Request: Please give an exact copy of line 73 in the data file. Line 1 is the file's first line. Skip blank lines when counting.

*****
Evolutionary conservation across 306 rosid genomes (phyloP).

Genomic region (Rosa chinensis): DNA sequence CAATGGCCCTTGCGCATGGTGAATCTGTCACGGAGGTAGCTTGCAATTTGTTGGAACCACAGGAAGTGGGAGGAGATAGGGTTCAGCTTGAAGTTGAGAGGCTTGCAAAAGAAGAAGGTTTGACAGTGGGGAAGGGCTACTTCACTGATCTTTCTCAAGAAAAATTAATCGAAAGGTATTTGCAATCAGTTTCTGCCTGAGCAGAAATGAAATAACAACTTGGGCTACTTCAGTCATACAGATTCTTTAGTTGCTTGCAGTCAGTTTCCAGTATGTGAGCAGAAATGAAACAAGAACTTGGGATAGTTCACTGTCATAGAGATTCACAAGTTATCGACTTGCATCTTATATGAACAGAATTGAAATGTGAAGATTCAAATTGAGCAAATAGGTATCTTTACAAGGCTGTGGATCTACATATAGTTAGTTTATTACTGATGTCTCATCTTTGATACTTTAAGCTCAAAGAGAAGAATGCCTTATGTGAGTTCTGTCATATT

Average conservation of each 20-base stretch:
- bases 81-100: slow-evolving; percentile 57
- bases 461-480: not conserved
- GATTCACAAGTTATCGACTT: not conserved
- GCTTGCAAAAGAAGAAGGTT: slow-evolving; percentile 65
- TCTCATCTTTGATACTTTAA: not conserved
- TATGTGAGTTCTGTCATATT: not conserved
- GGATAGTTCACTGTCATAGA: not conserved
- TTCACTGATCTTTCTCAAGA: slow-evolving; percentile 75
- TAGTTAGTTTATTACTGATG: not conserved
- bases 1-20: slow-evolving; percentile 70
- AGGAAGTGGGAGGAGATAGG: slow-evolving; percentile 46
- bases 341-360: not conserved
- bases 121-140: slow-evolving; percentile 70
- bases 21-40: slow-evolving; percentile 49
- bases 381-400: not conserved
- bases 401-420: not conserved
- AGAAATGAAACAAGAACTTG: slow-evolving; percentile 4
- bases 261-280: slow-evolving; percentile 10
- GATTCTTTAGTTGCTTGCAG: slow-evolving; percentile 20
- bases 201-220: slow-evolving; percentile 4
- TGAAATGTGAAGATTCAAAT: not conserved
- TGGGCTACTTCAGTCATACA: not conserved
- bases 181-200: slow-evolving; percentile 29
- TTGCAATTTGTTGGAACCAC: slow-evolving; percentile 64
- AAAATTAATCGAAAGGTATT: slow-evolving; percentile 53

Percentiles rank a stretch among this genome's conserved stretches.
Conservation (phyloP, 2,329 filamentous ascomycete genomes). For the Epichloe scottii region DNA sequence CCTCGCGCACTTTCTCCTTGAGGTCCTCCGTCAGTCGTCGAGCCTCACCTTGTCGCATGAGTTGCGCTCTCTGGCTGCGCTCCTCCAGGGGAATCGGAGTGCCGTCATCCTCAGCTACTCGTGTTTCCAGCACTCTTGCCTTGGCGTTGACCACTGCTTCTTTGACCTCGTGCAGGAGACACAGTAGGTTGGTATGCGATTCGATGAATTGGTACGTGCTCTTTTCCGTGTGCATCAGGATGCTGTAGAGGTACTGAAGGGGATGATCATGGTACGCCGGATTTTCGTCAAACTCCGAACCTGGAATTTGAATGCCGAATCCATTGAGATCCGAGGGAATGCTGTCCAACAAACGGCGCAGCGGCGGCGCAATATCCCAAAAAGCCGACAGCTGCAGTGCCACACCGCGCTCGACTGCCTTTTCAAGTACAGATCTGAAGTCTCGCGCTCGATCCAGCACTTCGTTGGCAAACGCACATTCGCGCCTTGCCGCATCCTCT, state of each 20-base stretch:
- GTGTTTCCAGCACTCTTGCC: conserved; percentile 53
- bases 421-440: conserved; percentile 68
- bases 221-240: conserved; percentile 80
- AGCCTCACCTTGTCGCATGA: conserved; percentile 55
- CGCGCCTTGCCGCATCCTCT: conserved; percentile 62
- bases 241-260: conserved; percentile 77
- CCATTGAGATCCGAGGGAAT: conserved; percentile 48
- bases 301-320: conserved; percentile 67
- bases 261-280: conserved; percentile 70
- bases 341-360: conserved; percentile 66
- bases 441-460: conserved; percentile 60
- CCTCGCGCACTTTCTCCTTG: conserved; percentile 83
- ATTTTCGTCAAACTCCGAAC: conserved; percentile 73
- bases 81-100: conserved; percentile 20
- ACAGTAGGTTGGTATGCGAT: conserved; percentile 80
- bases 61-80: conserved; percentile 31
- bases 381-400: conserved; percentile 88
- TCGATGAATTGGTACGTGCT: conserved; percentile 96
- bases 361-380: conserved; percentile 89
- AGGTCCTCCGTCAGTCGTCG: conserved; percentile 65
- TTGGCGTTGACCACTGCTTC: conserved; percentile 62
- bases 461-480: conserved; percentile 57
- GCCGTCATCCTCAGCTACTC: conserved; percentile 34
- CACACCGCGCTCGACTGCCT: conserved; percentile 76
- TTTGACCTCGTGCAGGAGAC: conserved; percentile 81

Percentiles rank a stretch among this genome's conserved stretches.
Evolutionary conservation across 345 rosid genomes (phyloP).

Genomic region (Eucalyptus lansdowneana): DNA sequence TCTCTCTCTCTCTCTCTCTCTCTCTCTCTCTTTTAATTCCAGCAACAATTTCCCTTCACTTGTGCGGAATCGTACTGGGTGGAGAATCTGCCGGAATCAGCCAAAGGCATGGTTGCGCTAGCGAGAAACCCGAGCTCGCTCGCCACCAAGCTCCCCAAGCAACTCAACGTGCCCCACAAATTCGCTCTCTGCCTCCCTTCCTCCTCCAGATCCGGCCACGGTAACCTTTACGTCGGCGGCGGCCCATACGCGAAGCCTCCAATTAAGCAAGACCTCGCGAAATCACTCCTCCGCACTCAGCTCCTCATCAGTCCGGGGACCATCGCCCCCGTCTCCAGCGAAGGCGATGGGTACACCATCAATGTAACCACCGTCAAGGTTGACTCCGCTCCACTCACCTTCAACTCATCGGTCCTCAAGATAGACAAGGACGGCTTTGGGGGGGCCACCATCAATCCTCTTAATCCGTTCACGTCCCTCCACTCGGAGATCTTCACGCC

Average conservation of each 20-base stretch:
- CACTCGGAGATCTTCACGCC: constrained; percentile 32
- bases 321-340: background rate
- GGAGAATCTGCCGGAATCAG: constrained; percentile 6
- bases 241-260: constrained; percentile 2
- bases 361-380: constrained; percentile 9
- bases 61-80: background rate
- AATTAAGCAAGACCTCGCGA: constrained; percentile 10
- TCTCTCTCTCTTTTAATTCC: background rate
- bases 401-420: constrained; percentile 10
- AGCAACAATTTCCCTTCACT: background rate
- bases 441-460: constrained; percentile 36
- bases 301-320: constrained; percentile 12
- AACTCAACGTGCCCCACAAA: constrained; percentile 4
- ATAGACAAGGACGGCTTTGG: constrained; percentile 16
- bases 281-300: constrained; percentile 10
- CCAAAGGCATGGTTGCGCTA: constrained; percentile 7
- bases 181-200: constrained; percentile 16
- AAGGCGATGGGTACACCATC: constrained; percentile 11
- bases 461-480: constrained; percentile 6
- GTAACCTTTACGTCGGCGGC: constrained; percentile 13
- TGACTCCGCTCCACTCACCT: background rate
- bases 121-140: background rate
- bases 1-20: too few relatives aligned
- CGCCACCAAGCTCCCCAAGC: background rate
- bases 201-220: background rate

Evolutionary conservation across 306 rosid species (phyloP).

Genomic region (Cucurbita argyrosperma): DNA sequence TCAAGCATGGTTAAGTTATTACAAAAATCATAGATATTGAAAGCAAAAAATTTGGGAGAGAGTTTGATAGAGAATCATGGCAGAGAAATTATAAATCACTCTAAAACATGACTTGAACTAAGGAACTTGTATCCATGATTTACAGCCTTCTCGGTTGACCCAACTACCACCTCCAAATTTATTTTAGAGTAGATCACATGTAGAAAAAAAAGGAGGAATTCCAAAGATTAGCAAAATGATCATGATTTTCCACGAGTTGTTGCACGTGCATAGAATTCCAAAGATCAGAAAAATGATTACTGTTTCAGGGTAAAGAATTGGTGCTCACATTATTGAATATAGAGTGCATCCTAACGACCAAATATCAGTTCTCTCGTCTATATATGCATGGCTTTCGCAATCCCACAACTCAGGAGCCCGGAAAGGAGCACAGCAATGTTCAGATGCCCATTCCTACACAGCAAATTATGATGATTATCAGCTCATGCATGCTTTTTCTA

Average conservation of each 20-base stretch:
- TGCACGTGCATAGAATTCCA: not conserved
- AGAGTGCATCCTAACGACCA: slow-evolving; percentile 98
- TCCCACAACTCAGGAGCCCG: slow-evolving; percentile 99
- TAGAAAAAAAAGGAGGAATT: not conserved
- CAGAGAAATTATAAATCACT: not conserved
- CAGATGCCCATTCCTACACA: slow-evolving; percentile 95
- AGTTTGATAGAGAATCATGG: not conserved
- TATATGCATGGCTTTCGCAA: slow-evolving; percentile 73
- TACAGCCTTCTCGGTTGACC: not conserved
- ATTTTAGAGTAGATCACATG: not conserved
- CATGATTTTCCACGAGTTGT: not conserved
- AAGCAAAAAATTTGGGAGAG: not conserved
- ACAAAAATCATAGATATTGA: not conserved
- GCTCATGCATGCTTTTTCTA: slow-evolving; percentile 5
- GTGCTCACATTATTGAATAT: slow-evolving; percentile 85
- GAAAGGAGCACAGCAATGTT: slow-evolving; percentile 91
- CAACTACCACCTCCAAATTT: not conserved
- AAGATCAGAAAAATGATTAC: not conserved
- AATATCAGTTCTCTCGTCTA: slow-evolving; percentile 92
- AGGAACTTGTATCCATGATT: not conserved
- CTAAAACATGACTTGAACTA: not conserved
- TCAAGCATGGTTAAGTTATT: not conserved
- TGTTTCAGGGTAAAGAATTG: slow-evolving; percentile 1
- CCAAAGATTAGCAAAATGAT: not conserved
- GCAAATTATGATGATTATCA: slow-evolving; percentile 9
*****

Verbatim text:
- ATAGACAAGGACGGCTTTGG: constrained; percentile 16